My journey into basketry began when Hedge Witch and I were first getting together, and exploring Pinterest while snowed in. One side effect of her work at the time was a LOT of extra letter and legal sized copy paper. I was looking for fun and creative ways to 'up'cycle this paper, and found an article about making baskets from rolled paper tubes. I had wanted to learn about weaving baskets since I was a child, and a deep-snow winter seemed like the perfect time. Newspaper seemed like an easier starting point than the reams and reams of copy paper we had laying around, so I began with this local Sunday edition we had picked up for the events calendar.
Rolling the paper tubes is definitely the boring part, but I have an aptitude for mindless repetitive tasks. I didn't get any good pictures of rolling the tubes, but basically you get something long and round and roll your paper around it, then tape the end so it doesn't unravel. To make my tubes, I cut the long straight bottom from a wire clothes hanger. Bamboo skewers also work really well. You can use larger items, like chopsticks or pencils, but your paper tubes won't be quite as stiff.
This rolled up newsprint was quite a bit sturdier than I expected, and that's why you see the big gaps in the center. I didn't use the required force to smash those stiff little suckers together tighter. I went into the project skeptical that paper tubes would be strong enough to make useful baskets, but was quickly pleasantly surprised!
This little test build is obviously much more of a bowl than a basket, but it was enough to get me familiar with the medium. It only took a few minutes to actually make the bowl, but around an hour to roll the paper tubes.
It was enough to fire my appetite, and I quickly got to work making more tubes and testing other techniques. The first thing I needed to do if I wanted a useful basket was to tighten up the bottom a bit.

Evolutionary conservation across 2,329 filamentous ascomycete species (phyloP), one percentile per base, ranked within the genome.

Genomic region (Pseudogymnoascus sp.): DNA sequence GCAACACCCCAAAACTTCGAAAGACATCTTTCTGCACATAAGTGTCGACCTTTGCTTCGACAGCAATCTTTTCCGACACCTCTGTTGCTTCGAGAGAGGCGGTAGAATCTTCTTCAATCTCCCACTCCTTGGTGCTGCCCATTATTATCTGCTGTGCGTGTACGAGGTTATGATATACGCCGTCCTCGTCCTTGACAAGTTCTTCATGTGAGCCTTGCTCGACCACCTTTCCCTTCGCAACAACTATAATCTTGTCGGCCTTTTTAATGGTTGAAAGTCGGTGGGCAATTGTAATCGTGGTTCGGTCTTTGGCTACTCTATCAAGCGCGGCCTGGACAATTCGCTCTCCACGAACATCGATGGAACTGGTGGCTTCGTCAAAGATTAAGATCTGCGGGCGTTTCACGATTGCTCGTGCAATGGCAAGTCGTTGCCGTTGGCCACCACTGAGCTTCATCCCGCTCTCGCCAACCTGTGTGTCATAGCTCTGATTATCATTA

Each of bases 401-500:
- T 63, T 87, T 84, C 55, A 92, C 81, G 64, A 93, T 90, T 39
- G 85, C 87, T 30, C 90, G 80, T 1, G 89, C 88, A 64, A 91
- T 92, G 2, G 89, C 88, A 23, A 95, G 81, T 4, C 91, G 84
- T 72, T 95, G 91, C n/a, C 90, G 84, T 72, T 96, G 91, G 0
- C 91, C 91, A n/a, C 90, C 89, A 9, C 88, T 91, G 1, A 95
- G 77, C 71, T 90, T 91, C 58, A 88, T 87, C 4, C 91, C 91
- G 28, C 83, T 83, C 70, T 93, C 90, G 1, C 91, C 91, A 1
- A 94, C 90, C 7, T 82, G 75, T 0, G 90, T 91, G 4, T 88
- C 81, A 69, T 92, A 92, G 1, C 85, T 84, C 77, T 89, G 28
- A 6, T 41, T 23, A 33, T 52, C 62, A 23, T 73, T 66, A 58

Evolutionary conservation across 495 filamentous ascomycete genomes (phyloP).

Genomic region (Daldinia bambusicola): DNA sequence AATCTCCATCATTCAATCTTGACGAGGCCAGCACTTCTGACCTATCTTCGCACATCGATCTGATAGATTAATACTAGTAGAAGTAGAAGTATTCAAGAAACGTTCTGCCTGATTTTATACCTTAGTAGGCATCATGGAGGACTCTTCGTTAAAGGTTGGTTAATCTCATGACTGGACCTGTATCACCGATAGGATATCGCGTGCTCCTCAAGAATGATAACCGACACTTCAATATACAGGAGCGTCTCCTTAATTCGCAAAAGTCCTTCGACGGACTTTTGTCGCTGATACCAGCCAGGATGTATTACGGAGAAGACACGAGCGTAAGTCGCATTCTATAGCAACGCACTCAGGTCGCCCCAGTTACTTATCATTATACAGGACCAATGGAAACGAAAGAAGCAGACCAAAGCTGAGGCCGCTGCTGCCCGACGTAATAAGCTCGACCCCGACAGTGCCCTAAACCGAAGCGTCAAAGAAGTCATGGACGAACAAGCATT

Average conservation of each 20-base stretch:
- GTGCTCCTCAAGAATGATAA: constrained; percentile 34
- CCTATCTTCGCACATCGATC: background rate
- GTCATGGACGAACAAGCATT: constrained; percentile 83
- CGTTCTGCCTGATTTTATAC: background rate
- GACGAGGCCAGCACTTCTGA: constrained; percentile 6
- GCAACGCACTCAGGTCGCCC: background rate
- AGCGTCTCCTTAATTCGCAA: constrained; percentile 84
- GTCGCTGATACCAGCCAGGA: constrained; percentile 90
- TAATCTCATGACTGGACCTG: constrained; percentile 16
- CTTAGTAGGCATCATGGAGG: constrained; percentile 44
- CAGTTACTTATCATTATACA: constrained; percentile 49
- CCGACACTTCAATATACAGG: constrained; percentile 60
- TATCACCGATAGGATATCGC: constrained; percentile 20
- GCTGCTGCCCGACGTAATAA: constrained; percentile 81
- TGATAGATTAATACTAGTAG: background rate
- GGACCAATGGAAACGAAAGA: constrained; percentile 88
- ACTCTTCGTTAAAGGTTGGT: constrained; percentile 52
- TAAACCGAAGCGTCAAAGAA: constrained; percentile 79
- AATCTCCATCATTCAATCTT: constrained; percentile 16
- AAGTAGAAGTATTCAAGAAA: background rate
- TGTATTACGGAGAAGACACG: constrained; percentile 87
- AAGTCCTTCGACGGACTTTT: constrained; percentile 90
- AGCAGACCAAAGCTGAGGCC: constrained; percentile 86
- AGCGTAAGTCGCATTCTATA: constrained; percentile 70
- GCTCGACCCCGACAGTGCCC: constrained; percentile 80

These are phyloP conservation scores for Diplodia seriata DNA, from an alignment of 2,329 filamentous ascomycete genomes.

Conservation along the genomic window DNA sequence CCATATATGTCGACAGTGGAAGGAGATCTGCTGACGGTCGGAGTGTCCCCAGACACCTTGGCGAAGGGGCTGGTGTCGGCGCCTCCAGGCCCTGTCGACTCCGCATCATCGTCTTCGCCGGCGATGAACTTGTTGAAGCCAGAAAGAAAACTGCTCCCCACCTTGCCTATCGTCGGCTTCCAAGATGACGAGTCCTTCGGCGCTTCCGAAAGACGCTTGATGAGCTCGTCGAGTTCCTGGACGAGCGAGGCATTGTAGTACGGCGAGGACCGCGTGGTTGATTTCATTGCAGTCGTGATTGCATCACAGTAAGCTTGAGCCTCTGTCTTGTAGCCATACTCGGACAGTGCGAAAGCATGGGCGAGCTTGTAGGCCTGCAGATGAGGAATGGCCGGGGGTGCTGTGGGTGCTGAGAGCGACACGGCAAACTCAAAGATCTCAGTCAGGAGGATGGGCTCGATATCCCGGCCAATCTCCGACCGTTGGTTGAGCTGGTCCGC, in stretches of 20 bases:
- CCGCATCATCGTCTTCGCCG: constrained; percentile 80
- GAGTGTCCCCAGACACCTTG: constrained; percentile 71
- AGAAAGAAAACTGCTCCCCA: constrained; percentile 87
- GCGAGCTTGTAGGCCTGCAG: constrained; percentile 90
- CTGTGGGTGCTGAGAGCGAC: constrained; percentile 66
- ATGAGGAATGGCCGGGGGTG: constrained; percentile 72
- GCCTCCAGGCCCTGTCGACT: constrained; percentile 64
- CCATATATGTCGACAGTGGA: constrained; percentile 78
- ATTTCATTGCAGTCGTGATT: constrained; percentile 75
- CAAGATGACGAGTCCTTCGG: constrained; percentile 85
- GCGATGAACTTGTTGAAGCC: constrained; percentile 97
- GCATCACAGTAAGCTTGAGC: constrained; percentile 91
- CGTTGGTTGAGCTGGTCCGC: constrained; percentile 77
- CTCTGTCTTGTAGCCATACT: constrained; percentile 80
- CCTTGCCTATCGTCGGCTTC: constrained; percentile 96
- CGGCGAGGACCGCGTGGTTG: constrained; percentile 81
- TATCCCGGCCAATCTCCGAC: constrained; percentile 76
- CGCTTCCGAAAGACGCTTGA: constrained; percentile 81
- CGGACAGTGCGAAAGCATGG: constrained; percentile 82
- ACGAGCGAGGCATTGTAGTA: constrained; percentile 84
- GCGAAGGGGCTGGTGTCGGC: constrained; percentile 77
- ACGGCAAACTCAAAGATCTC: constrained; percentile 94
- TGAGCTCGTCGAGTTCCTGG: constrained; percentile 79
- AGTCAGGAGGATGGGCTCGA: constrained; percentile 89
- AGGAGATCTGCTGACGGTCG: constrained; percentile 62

One way that the paper tubes are much easier to use than most natural material is that they will take a tighter bend without breaking. If I had made this particular basket from willow twigs, I would have had to carefully select pieces for my stakes that would bend up this abruptly without snapping.
Building up the sides is almost hypnotic for me, and it goes much faster than rolling tubes. It also depletes your stockpile of rolled tubes rather quickly. Another advantage the paper has over natural materials is that your weavers are basically as long as you need them to be. Just stick a new paper tube in the end of the old one to make it longer. With natural twigs and cane you need to weave the new piece together with the old piece for a while, which can make it hard to keep your rows straight.
Keeping the form precise can be challenging, and many tutorials recommend weaving your baskets around something solid, like a 5 gallon pail. Since I was still considering this a trial run, I decided to freehand it.
It wasn't the prettiest thing, but it gave me a nice tidy spot to store my paper tubes and rolling tool! As I mentioned, you wouldn't believe how durable this stuff can be. I've been beating this basket up for 7 years now, and all that has happened to it is that the paper has yellowed.